• Soft – soft mattresses are best suited to lighter weighted sleepers under 150 lbs that sleep on their side because the reduced surface tension can allow your shoulders and hips to sink more into the materials for greater comfort.
  • Medium-soft – medium-soft mattresses can also be suitable for side sleepers under 150 lbs, but the touch of extra firmness means that lighter weighted front and back sleepers can also feel well supported too.
  • Medium – a medium mattress is suitable for front, back, and side sleepers in the 130 – 230 lbs range (around 80% of sleepers) and is the default firmness setting in the mattress industry.
  • Medium-firm – medium-firm mattresses offer a touch more surface tension that makes them more suitable for front and back sleepers on the heavier end of the 130 – 230 lbs spectrum.
  • Firm – firm mattresses are best suited to front and back sleepers over 200 lbs who need more surface tension to stop them from sinking too far into the materials.
  • Extra-firm – extra-firm mattresses (often labeled as orthopedic mattresses) are quite rare and may be marketed as being suitable for helping to alleviate back pain (which isn’t always true) and are best suited to the heaviest sleepers over 250 lbs to guard against material sinkage.

2: Choosing the Mattress Design

With the firmness chosen, the next step is to choose the ‘type’ of mattress that you want based on the materials and how they’re layered throughout the profile of the mattress.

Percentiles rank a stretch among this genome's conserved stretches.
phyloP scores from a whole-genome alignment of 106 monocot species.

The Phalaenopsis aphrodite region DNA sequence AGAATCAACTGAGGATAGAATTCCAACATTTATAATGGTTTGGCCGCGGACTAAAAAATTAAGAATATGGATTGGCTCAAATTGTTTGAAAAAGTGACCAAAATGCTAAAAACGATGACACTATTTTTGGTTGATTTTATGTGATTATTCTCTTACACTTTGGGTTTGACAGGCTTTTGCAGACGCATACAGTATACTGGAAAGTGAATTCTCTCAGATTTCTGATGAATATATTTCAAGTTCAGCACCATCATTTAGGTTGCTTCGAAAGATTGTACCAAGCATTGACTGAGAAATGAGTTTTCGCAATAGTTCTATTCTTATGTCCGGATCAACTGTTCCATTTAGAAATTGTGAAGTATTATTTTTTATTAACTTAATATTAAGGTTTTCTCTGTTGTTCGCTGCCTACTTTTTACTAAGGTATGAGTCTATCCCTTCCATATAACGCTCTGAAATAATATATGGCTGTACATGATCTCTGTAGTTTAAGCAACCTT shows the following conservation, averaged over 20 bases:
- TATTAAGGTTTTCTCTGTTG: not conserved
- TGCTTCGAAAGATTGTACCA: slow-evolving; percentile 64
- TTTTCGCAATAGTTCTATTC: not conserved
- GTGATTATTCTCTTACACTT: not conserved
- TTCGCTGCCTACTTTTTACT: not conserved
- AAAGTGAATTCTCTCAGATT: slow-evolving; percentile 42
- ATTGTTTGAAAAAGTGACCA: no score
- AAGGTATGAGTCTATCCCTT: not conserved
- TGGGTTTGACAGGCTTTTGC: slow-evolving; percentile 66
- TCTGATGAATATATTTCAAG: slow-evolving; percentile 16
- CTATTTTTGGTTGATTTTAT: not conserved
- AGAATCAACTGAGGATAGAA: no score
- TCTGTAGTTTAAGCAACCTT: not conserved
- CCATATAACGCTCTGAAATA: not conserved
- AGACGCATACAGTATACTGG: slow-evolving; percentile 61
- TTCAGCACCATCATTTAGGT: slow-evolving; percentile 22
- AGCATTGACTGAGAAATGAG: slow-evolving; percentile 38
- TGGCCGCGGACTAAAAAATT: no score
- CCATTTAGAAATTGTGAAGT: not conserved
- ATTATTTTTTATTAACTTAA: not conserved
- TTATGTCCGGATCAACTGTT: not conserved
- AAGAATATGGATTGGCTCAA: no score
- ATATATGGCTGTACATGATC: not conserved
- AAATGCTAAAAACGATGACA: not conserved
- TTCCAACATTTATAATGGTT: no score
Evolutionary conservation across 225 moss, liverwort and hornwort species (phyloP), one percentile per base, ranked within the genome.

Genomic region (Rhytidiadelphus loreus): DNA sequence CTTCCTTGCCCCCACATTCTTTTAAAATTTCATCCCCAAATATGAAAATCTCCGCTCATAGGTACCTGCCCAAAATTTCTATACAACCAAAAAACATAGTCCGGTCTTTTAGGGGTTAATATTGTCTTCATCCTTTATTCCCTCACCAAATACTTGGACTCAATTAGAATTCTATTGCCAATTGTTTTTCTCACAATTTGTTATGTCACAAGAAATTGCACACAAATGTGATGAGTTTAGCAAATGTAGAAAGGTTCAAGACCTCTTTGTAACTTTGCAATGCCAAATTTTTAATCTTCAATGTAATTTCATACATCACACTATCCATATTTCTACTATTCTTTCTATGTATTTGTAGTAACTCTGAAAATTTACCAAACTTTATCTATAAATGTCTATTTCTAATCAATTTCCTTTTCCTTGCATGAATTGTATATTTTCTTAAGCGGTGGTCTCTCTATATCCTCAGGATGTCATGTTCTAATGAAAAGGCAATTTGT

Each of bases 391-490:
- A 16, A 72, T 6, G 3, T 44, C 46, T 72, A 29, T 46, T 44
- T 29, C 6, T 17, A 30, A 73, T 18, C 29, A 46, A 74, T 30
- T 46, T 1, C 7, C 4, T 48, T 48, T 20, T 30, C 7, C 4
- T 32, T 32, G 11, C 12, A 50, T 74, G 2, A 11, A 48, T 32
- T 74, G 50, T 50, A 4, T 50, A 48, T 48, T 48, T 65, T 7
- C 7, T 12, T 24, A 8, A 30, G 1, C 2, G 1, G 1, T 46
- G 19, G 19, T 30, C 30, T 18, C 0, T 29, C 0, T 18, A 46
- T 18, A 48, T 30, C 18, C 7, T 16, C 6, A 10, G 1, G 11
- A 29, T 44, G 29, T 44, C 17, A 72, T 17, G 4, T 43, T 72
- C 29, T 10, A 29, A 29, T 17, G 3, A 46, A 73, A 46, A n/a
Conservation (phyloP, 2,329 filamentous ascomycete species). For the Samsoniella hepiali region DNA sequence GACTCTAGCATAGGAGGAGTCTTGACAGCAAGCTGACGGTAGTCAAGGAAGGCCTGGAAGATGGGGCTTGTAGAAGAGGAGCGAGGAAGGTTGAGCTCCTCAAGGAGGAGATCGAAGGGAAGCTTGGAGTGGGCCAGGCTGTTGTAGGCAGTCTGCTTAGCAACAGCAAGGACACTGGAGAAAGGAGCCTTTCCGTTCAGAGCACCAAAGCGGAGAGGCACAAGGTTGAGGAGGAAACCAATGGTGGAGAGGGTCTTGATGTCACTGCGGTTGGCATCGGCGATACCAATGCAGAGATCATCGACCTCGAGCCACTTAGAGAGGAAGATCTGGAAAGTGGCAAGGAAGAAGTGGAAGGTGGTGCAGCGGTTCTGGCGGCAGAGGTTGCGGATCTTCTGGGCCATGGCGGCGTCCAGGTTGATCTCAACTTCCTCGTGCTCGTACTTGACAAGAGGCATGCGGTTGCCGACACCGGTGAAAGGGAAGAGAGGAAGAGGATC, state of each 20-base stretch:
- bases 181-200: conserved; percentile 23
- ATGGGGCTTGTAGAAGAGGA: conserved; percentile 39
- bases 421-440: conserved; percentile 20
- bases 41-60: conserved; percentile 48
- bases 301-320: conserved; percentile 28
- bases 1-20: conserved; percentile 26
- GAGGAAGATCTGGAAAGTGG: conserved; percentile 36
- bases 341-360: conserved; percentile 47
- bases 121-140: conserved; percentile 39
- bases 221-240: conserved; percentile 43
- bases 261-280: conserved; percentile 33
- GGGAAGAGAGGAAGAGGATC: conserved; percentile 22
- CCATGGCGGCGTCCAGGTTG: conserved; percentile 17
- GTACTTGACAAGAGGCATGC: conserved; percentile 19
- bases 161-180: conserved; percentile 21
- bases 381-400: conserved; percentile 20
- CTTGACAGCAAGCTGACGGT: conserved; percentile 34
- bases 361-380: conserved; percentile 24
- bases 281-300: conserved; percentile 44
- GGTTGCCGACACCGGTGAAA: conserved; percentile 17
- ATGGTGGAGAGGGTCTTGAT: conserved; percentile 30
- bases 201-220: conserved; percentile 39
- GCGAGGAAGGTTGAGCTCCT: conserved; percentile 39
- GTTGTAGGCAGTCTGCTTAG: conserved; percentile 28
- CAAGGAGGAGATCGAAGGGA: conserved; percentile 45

Here’s a summary of what you can expect from each type of mattress:

1: Memory Foam (All-Foam)

Memory foam mattresses that are comprised entirely of foam typically have slow-response memory foam in the upper comfort layers to provide pressure relief and high-density polyfoam in the base layer to provide support.

These types of memory foam mattresses are ideal for couples because the foam and lack of springs makes for a quiet mattress that absorbs movements very well and can help you and your partner to sleep undisturbed.

Beyond this, the adaptive nature of the memory foam can help to alleviate pressure on your hips and shoulders in the side sleeping position.

Whilst lighter weighted sleepers can sink more into the materials for greater internal pressure relief on their joints, and both restless sleepers and sleepers with a lower body fat percentage can experience soothing pressure relief on the more angular regions of their body.

However, if you’re a warmer sleeper or have night sweats then you should be wary of memory foam mattresses because the material can absorb heat and reflect it back to you.